taking a new direction (Tuesday, November 15, 2018)
The who’s who of skilled people breaking free from the high cost and complexity of building Oracle Hyperion solutions is interesting. Two directions of change taken frequently are conversion to OneStream and getting Connected Planning (Anaplan).
To think about such change as we head into Thanksgiving, followed by the first days of Winter, seems natural. The holidays should provide a shift in tempo that lends itself to breaking free of haphazard introspections that breed human mediocrity. Careful scrutiny of outcomes during this time of shift leads to more fully realizing our own powerful human potentials. But this time of shift can be suppressed if we have not kept the foundations of a life well-lived.
3000-hour years support healthy financials, but one or more of the other foundations will suffer. New directions are needed if we are to maintain physical, mental, spiritual & financial freedoms. In (the last 7 years of) consulting so many colleagues achieved professional success with Oracle Hyperion implementations while creating personal failures in maintaining healthy body, healthy marriage, healthy family, healthy adventures, and healthy working relationships.
The work we do requires an intense personal commitment to building systems that work and to making our customers successful without exception. Yet, so often that commitment prevents us from getting into the gym every morning, before getting to the office by 7:30 AM. Frequently, that commitment leads to marriages dissolved with divorce. Universally, that commitment leads to birthday’s celebrated on FaceTime, and more than one colleague has raised a family with phone calls and FaceTime. Over and over, that commitment shows up in unused PTO balances at the end of every year as colleagues are unable to schedule and enjoy the time off from work they have earned. Is such imbalance a requirement of intense personal commitment to our work?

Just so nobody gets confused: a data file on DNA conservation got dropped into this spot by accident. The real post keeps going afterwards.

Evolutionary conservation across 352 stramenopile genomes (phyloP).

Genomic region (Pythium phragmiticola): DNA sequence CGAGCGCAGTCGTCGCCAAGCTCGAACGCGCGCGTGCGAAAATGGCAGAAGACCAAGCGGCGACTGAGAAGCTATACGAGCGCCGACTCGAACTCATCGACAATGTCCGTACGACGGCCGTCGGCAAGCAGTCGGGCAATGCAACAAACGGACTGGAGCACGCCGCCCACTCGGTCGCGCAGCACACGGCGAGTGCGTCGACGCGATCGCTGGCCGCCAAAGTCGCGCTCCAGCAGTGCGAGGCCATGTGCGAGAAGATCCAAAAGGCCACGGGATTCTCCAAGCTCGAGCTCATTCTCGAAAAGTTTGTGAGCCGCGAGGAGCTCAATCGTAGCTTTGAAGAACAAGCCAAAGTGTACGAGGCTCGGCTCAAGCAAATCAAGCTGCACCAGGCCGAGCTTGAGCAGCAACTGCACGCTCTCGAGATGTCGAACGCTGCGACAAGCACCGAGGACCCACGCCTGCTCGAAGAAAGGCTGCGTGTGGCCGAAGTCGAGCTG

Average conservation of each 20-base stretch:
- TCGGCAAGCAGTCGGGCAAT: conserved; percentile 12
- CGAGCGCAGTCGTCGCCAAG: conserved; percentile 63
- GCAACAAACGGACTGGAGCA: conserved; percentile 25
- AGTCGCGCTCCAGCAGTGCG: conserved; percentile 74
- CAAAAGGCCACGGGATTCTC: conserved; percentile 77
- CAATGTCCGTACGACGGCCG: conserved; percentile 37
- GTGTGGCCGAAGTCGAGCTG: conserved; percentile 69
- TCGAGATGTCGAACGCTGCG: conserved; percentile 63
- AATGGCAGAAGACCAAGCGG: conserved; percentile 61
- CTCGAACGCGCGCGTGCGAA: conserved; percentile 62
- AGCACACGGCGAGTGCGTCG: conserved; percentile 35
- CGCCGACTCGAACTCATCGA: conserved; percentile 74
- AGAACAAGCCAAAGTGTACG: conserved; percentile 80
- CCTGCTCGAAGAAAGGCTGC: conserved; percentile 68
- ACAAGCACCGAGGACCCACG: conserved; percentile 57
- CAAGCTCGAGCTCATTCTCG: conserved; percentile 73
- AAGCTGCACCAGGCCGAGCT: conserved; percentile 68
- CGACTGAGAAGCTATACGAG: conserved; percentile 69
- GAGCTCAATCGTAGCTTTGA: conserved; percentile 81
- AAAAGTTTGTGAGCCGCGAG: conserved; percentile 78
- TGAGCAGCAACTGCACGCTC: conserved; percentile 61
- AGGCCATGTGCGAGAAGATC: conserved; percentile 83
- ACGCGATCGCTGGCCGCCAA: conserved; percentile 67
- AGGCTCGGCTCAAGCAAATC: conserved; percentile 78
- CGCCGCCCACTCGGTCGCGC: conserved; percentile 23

Until the four foundational freedoms are consistently cultivated, the opportunities for healthy love and healthy adventure remain marginalized. The terms healthy love and healthy adventure in this context describe a disciplined life that occurs as we devote not only intense personal commitment to financial freedom, but also personal commitments to cultivating physical, mental & spiritual freedom.
Maya Angelou wrote a compelling summary of work and change.
“There were people who went to sleep last night,
poor and rich and white and black,
but they will never wake again.
And those dead folks would give anything at all
for just five minutes of this weather
or ten minutes of plowing.
So you watch yourself about complaining.
What you’re supposed to do
when you don’t like a thing is change it.
If you can’t change it,
change the way you think about it.
To paraphrase Ms. Hepburn, we see consultants who blame the vendor, the software, the client, the management, the resources and myriad other things on the way to “professional success” but it is none of those things, that create imbalance. Only a fearless commitment to everything in balance will create the love and adventure our work is capable of infusing into our lives. As Andy Dufrenes said to Red, “I guess it comes down to a simple choice, really. Get busy living, or get busy dying.”
When I think about people I respect most (among them, Chris Schulze, Scott A. Smith, Cameron Lackpour, A. Chris Boehmer, Kathryn Watkins, Bill Lovelace, et al) now building solutions with new technology, I wonder how many of them are finding what they do makes a difference. I look forward to hearing their thoughts on that.
In the meantime and between times, I am thankful to my colleagues for the great commitments I have seen them make to each other, to their work, to the clients. “It is when you give of yourself that you truly give.”
None at this time
“You give but little when you give of your possessions.
It is when you give of yourself that you truly give.”